GERD and Acid Reflux in Infants and Children
Most infants occasionally spit up throughout the day. However, when regurgitation causes other problems or is associated with other symptoms, it may be due to gastroesophageal reflux disease (GERD), which can also occur in older children.
What Are the Symptoms of Acid Reflux in Infants and Children?
The most common symptoms of reflux in kids are:
- Frequent or recurrent vomiting
- Frequent or persistent cough
- Refusing to eat or difficulty eating (choking or gagging with feeding)
- Crying with feeding or after feeding
- Heartburn, gas, or abdominal pain
Many other symptoms are sometimes blamed on gastroesophageal reflux, but much of the time, it isn't clear if reflux actually causes them. Other possibilities in young children and infants include:
- Poor growth
- Breathing problems
- Recurrent pneumonia
What Causes GERD and Acid Reflux in Infants and Children?
Like in adults with the condition, gastroesophageal reflux is the upward movement of stomach contents into the esophagus and sometimes into or out of the mouth.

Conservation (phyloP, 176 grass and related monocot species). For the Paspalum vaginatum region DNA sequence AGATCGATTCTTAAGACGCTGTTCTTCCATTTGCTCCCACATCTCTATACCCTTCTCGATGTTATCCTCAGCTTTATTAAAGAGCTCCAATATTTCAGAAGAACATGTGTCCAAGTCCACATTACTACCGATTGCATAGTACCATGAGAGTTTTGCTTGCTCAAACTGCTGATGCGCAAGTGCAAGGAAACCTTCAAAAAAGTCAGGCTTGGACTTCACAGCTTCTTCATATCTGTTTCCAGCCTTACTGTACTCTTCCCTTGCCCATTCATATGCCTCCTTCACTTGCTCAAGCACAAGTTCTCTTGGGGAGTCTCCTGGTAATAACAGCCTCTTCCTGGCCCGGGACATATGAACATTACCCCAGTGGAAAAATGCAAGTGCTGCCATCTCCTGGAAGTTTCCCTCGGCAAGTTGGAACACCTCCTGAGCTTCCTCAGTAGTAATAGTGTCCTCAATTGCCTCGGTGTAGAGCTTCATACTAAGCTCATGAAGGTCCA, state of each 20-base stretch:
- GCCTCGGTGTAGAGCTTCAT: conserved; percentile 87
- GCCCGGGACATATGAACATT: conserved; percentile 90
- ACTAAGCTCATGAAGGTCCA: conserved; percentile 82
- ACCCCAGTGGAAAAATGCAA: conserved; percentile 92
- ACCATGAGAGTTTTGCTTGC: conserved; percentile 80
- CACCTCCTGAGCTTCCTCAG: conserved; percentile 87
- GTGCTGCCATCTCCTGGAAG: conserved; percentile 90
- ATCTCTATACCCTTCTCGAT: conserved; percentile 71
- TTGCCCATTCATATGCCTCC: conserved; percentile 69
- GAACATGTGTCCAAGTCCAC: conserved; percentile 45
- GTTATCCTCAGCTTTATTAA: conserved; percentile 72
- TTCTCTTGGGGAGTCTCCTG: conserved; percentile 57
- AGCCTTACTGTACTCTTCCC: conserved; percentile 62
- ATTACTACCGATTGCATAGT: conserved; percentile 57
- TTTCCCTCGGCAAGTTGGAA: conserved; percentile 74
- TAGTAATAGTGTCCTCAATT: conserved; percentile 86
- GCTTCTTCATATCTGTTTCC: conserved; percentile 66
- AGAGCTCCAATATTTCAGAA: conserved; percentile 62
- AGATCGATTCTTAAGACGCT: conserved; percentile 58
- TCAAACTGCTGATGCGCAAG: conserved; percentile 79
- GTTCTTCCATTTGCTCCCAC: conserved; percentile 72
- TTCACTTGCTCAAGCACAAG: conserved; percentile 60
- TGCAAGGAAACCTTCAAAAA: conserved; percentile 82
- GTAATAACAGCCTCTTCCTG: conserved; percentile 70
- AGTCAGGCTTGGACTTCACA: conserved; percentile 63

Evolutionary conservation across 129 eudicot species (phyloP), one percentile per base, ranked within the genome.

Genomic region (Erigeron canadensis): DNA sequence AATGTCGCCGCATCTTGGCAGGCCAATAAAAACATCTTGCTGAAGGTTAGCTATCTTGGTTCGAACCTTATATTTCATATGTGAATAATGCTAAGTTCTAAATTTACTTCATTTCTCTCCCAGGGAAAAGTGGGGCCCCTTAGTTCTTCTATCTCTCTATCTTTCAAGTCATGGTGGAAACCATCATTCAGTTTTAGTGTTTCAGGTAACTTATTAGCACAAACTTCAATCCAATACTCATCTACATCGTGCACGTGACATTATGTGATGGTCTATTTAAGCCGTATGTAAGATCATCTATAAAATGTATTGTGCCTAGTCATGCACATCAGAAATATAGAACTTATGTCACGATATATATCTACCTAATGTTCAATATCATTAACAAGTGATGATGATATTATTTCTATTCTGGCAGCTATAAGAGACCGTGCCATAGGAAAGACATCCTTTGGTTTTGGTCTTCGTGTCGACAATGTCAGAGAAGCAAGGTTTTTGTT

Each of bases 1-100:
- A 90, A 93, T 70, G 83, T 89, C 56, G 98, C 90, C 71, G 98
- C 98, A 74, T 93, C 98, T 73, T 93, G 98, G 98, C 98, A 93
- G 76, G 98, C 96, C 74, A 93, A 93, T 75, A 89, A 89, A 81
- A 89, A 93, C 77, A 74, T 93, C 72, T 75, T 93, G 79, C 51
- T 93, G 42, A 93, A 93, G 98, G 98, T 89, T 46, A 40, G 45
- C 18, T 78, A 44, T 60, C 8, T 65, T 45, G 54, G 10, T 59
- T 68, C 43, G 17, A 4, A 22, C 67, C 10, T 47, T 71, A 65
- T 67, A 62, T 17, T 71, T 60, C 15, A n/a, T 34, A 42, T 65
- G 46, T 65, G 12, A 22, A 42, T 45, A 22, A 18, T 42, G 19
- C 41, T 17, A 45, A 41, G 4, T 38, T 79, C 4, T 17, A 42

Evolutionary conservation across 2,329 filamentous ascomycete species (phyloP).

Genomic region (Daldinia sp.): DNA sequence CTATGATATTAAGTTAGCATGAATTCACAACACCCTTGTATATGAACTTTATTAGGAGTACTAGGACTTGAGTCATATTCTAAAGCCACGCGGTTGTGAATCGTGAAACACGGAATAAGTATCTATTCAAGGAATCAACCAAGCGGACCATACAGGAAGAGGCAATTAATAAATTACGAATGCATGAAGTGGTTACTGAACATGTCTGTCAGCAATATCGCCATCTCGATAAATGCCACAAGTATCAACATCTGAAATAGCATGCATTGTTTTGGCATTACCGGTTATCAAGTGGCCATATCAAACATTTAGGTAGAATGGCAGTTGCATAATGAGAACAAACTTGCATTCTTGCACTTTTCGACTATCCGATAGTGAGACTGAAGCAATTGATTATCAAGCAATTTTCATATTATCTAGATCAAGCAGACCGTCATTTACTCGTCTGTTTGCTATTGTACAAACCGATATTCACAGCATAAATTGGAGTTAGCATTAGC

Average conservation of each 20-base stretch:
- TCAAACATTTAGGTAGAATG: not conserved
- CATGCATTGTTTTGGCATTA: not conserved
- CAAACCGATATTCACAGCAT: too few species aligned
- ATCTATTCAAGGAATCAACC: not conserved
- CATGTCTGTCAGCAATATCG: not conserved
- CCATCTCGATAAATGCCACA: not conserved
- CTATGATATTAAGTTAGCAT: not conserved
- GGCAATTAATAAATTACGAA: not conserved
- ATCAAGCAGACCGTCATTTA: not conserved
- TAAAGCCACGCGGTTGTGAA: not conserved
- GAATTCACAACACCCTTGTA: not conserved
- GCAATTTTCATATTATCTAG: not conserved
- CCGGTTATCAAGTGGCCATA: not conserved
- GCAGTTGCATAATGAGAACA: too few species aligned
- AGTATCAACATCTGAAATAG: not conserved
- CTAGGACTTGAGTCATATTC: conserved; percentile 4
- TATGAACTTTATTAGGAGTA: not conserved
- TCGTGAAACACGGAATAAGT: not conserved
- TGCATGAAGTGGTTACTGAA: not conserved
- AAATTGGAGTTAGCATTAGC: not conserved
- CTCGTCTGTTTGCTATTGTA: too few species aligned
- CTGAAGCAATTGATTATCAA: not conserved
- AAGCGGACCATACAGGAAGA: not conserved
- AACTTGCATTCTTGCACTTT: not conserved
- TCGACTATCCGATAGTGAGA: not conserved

Usually, infants with the condition are otherwise healthy, but some babies have other problems affecting their nerves, brain, or muscles. According to the National Digestive Disease Information Clearinghouse, a child's immature digestive system is usually to blame. They add that most infants grow out of GERD by the time they are 1 year old.
In older children, the causes of GERD are different than what is seen in infants and adults. Anything that causes the muscular valve between the stomach and esophagus (the lower esophageal sphincter or LES) to relax, or anything that increases the pressure below the LES, can cause GERD. Such things include obesity, overeating, constipation, and certain foods, beverages, and medications.